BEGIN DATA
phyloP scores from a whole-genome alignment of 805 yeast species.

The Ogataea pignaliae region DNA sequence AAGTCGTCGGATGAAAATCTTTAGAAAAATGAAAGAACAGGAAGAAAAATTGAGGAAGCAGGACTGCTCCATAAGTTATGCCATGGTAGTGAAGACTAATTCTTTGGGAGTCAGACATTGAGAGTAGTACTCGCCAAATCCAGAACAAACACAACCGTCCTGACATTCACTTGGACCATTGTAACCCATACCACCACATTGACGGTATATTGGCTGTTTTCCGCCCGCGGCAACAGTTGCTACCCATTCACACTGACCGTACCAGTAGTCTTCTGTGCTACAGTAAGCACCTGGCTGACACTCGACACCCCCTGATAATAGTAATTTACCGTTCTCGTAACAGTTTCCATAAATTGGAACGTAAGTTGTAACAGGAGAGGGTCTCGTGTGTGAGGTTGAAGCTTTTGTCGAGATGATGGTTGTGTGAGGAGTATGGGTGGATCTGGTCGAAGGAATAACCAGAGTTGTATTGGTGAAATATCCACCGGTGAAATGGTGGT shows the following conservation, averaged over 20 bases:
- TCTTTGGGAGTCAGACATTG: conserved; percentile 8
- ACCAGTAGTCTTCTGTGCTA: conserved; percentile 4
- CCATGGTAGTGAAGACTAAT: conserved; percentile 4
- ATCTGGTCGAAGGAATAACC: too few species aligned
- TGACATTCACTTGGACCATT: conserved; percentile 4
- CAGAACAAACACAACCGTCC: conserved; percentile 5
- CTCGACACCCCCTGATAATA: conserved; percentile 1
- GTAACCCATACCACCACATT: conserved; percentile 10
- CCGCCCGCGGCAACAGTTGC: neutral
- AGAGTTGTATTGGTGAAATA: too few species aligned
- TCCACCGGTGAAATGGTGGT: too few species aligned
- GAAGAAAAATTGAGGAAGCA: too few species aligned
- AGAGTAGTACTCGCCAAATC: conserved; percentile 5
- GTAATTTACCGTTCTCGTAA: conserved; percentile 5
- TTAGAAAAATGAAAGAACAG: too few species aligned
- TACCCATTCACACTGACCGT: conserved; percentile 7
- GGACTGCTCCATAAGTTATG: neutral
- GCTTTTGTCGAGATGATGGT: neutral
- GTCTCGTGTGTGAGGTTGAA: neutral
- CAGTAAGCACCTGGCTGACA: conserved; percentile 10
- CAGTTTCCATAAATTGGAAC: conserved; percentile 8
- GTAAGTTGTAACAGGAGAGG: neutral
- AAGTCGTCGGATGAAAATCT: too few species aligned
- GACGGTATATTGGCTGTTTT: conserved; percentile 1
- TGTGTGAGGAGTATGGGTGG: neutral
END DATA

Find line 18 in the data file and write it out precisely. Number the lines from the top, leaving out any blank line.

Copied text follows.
- TACCCATTCACACTGACCGT: conserved; percentile 7